This special anthology was published in 1885 (dated 1886) by T. Fisher Unwin as that year’s Unwin’s Christmas Annual. It is formed of seven stories, together with an introductory chapter setting up a framing narrative by Henry Norman (pictured above), which is returned to at the end of each subsequent tale. This connecting narrative concerns a group of travellers on a transatlantic crossing. When their ship, the Bavaria suffers a ‘broken shaft’, they are forced to remain becalmed mid-ocean, telling stories to pass the time.
As well as being an entertaining collection of late-Victorian short fiction in its own right, the annual represents the original publication of three classic supernatural stories – ‘The Upper Birth’ by F. Marion Crawford, ‘Markheim’ by Robert Louis Stevenson and ‘Marjory’ by F. Anstey. The other stories in the collection are; ‘The Action to the World’ by Walter Herries Pollock, ‘My Fascinating Friend’ by William Archer, ‘Riley, M.P.’ by Tighe Hopkins and ‘Love and Lightning’ by Henry Norman. A charming literary-historical feature is the caricatured versions of the writers, who figure as themselves in the framing narratives. Crawford is referred to as ‘the Novelist’, Stevenson as ‘the Romancer’, Pollock as ‘the Editor’ and Archer as ‘the Critic’ while, as a contemporary review from the Princetonian (the Princeton University newspaper) points out, ‘Beatrice’ and ‘the Eminent Tragedian’ are easily identifiable as Ellen Terry and Henry Irving (this anonymous review, together with another from the Saturday Review, is included below as a curiosity).
Mr Brander Matthews, a critic of some note, drew public attention very forcibly, to the peculiar claims of the ‘Short-story’ by his article on ‘the Philosophy of the Short-story’ in a recent number of Lippincott’s Magazine. As one result, doubtless, of his plea, a demand has been created for that article, and the gentlemen dealing in the commodity have not been slow in stocking the market. “The Broken Shaft,” a collection of Short stories, has a pleasanter raison d’etre: its object is to record the means of enjoyment which some literary geniuses provided for themselves on the occasion of a disaster which rendered the steam-ship Bavaria helpless in midocean. These notables, among whom Henry Irving and Ellen Terry will be recognized under the thin disguise of the ‘Eminent Tragedian’ and ‘Beatrice,’ made good service of their abilities, and passed many a pleasant hour in story-telling. F. Marion Crawford, R. Louis Stevenson and F. Anstey, have given us three stories of the ghostly order. ‘The Upper Berth’ by Crawford is of the Ram Lal order, and succeeds admirably in creating a creepy sensation. ‘Marjory’ is a charming story of a phase of English school-life which Mr Anstey has so vividly treated in ‘Vice Versa.’ And so on, through the book, the Novelist, the Romancer, the Editor, and the Critic, the pseudonyms of well-known authors, each have a story to tell, and each succeeds as may be expected. The series of stories are pleasantly connected in narrative form by the Editor, Henry Norman, who also contributes the last of the stories.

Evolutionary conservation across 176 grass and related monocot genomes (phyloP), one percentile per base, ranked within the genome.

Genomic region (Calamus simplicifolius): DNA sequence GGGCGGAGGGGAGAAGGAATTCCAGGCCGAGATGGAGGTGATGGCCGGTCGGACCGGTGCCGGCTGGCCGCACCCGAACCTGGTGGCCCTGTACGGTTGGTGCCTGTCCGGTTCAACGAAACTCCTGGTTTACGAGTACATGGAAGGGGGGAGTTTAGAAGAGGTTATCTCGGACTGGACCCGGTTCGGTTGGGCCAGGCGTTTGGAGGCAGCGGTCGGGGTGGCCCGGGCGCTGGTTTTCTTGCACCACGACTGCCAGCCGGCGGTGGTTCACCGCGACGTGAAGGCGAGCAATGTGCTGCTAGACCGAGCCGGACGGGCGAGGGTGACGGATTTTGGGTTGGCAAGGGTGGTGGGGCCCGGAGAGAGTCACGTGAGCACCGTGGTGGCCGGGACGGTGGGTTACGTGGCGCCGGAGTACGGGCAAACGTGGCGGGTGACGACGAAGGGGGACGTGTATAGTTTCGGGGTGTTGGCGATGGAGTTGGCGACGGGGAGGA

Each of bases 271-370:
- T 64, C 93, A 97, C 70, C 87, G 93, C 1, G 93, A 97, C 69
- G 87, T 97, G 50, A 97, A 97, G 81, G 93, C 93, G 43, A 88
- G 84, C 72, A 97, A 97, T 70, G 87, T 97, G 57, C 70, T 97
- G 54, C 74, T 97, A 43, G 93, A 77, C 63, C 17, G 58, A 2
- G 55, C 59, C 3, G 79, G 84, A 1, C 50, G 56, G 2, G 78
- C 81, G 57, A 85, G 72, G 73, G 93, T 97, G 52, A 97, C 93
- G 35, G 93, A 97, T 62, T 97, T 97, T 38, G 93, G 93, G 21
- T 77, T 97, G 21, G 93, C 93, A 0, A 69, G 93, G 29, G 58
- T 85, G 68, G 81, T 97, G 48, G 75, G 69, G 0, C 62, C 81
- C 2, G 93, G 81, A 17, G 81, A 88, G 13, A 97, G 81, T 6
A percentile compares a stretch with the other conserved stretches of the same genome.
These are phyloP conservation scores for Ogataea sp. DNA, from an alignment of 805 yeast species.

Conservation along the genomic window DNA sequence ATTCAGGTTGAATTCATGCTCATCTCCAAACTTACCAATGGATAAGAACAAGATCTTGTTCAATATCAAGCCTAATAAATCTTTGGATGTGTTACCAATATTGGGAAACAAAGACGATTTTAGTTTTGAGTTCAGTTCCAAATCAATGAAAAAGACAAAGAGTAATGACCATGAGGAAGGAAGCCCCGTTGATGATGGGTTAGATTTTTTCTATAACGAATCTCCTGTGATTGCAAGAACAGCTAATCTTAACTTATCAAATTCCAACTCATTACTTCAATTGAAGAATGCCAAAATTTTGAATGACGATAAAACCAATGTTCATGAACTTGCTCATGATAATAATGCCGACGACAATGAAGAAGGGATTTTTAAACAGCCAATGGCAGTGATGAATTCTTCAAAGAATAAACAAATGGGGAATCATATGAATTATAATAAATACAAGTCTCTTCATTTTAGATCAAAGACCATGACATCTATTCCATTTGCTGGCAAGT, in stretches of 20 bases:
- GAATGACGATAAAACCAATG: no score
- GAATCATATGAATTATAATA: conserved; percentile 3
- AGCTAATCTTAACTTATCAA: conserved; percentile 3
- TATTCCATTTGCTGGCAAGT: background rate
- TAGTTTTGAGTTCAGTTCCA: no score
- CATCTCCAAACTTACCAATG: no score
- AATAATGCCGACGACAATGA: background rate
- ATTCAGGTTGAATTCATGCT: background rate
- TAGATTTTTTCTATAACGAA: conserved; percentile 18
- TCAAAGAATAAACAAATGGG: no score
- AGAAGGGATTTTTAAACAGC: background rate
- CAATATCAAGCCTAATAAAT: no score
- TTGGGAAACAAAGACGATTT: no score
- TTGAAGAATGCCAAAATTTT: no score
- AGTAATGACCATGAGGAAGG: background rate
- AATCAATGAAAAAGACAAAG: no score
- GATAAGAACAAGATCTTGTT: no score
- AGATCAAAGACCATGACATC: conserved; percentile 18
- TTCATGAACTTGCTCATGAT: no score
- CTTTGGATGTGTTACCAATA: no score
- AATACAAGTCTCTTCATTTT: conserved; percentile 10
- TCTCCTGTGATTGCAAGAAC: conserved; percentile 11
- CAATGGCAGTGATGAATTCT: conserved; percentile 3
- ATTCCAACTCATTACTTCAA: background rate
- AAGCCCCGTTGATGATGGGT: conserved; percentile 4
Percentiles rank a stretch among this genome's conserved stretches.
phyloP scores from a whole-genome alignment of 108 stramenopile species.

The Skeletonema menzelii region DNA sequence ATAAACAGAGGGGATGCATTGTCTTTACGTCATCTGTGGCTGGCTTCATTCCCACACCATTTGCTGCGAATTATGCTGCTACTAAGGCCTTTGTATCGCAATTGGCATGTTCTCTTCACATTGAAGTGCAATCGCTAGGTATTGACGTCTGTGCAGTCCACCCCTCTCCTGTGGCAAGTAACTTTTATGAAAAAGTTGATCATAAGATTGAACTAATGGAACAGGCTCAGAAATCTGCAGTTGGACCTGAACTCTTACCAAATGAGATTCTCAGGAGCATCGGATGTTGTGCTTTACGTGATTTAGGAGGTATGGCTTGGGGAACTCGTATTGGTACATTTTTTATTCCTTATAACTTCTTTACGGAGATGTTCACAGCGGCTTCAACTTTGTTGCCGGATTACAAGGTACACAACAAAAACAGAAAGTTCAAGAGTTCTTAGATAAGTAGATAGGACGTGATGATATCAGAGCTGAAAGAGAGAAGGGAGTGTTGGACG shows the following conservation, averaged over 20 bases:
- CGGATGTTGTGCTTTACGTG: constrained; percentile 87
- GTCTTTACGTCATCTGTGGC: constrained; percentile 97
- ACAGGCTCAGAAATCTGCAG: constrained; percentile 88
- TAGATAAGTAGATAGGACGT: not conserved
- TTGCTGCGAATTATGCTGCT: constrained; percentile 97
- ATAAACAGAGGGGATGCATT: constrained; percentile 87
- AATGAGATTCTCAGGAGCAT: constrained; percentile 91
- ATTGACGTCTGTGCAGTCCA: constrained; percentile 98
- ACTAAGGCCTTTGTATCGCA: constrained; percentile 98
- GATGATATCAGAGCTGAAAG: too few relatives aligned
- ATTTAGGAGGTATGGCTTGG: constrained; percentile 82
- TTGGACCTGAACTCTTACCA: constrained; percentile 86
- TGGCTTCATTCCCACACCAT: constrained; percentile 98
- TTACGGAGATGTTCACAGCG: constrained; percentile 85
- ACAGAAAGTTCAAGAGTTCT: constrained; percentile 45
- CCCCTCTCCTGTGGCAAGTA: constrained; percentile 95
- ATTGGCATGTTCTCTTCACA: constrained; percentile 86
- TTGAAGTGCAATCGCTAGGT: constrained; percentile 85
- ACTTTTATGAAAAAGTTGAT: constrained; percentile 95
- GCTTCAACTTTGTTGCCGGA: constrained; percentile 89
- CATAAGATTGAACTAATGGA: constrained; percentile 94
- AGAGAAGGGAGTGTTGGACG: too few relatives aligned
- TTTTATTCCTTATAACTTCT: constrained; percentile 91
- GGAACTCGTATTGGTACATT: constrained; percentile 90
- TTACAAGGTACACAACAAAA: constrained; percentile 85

Princetonian, Volume 10, Number 84 (1 March 1886)
The demand for thrilling stories at Christmastide is an almost universal passion. There is at this season a positive yearning for a good story, and if it be “something dismal, a bloody murder, or about a ghost” – as the little girl and the boy plead in one of Southey’s grim ballads – so much the better. The collection of stories in The Broken Shaft (T. Fisher Unwin) possesses quite an old-fashioned gusto and inspiration and recalls the brave days of Christmas Annuals when Dickens was in our midst. Though not told in the firelight but, on the deck of a disabled steamer in mid-Atlantic, they have all one delightful quality in common – they produce the fresh, vivid impression of stories actually told, not transcribed for reading. The illusion is strengthened by Mr Henry Norman, the editor, who sketches with light and keen touches the more prominent of the story-tellers and their audience, and in the interludes that fill the pauses of narration cleverly preserves the vraisemblance of their environment. The dramatic presentment owes not a little to the effective portraiture of the eminent tragedian, the adventurous novelist, the critic, the editor, the romancer, and their companions. The stories are naturally very diverse in style and subject, for they are all eminently characteristic. For mere horror- horror that seems studied after Fitzjames O’Brien – the palm is due to Mr F. Marion Crawford, even as Mr. F. Anstey’s “Marjory” may claim it for pure pathos. The fateful irony of Mr. W.H. Pollock’s story ends in a telling climax of mingled pathos and tragedy. Mr William Archer and Mr. Norman kindle the liveliest apprehensions; and Mr. Tighe Hopkins tells an electioneering episode in the genuine spirit of farce. Mr. R. L. Stevenson has seldom produced anything so finely imagined, so concentrated, so irresistible in cumulative force as the moment in “Markheim” when the murderer is suddenly staggered by the chiming of the clocks and the accusing reflections of the mirrors in the dingy curiosity shop. The finale is as striking and as finely imagined as it is original.
Saturday review of politics, literature, science and art, Volume 61, Number 1575 (1 January 1886)